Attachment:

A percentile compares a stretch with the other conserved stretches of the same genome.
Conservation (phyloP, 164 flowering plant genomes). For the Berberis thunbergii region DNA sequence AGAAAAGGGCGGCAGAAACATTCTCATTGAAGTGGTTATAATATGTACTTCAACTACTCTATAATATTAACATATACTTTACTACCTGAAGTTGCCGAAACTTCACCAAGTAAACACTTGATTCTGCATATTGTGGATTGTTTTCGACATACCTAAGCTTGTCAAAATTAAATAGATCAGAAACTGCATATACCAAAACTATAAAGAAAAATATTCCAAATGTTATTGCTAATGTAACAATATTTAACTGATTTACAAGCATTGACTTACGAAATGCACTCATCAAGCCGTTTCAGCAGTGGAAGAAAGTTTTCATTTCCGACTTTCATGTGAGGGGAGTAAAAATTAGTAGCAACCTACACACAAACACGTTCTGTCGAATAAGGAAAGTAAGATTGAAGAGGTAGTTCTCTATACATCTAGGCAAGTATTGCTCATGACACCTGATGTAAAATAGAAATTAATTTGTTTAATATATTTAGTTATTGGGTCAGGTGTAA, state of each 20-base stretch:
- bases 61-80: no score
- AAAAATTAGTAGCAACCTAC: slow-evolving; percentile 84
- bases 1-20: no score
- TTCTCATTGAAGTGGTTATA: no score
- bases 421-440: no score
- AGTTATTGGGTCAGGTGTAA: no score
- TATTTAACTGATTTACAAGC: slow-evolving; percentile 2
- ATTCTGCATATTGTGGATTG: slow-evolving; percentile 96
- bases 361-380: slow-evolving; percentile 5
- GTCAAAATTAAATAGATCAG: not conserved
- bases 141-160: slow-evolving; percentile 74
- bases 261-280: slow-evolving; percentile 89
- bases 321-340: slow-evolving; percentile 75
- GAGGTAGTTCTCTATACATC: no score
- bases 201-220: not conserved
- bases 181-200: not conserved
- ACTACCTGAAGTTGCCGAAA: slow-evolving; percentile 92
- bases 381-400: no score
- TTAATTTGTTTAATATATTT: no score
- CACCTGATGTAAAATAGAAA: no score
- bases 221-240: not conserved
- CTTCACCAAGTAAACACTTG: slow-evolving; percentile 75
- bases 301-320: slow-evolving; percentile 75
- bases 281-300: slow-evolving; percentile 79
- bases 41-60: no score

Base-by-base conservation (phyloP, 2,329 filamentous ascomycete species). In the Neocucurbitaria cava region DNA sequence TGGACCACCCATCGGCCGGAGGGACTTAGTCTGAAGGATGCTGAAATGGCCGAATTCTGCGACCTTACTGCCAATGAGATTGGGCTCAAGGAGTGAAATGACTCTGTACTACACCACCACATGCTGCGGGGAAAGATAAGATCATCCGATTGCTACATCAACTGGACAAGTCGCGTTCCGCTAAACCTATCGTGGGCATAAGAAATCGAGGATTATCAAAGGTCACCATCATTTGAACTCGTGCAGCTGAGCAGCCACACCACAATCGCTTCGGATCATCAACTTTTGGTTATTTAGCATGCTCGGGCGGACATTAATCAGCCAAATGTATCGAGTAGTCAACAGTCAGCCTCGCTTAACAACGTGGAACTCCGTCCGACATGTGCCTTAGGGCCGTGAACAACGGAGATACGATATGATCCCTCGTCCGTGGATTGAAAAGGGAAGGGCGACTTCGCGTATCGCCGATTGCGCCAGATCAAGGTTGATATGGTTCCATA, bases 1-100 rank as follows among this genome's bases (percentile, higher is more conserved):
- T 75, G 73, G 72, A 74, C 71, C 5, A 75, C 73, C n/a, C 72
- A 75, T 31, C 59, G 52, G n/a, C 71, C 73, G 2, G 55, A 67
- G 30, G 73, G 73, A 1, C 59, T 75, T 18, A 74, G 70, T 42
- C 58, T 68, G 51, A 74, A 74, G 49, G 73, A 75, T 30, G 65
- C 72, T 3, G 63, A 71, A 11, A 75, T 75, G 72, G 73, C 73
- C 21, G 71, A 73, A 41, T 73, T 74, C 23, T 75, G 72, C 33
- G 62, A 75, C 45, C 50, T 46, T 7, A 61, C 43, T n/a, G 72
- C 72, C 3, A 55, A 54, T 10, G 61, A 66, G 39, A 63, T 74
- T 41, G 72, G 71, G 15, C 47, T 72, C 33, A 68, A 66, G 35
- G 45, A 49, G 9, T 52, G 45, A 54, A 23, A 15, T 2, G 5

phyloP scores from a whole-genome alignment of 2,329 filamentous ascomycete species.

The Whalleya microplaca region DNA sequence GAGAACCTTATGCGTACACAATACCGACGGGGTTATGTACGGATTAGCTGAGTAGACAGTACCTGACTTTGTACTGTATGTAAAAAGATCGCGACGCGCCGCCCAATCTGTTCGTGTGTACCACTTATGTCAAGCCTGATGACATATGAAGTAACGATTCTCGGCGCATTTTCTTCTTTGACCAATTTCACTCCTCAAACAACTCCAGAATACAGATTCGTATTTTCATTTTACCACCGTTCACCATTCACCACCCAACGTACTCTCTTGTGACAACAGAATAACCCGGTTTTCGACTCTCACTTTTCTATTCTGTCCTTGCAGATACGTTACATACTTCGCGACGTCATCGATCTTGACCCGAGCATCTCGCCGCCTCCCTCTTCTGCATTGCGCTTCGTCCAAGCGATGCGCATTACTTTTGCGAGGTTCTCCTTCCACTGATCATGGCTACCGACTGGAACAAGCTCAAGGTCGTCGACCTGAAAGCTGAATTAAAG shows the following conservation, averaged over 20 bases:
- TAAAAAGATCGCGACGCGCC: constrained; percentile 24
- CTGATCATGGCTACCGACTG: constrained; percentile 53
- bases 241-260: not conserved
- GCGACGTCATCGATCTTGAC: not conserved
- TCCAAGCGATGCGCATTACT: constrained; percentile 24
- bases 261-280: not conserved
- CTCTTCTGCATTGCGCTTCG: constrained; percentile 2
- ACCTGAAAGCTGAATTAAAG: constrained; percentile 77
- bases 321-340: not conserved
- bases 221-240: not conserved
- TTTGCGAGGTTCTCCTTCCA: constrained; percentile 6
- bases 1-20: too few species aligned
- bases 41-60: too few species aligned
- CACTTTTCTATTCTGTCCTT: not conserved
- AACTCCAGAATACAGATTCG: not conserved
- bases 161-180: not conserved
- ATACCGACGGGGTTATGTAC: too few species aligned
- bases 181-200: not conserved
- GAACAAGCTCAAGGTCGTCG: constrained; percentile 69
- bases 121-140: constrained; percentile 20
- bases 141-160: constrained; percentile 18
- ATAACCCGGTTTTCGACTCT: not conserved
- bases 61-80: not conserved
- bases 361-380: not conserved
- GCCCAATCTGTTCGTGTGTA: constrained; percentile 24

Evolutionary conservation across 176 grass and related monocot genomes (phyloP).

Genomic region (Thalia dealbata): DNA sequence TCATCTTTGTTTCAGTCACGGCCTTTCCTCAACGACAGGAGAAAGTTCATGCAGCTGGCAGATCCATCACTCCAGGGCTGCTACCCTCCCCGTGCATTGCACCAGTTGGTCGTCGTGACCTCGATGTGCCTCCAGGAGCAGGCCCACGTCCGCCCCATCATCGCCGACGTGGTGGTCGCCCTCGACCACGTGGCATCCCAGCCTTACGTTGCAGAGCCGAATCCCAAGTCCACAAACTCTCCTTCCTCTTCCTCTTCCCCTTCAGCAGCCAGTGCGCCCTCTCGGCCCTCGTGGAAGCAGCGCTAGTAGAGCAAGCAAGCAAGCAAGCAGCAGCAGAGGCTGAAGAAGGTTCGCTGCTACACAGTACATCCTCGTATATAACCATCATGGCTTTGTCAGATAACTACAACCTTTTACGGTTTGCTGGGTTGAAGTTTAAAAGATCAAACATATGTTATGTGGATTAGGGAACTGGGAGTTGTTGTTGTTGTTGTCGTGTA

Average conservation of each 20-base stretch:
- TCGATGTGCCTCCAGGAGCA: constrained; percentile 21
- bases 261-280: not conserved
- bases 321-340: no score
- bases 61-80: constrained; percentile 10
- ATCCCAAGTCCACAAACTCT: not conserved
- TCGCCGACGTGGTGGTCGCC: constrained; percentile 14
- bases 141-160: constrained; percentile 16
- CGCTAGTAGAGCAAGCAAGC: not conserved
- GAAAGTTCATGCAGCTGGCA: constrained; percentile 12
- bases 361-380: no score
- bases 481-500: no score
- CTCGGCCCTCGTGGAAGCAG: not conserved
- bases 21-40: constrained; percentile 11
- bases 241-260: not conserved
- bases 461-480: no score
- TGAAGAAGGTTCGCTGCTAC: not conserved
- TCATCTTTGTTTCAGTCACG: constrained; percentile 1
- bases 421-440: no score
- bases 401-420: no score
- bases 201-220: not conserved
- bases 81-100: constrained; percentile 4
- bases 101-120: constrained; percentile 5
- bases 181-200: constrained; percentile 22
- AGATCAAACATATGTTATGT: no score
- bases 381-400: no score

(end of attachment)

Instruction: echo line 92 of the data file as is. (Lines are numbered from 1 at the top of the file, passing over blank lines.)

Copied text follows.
- AGATCAAACATATGTTATGT: no score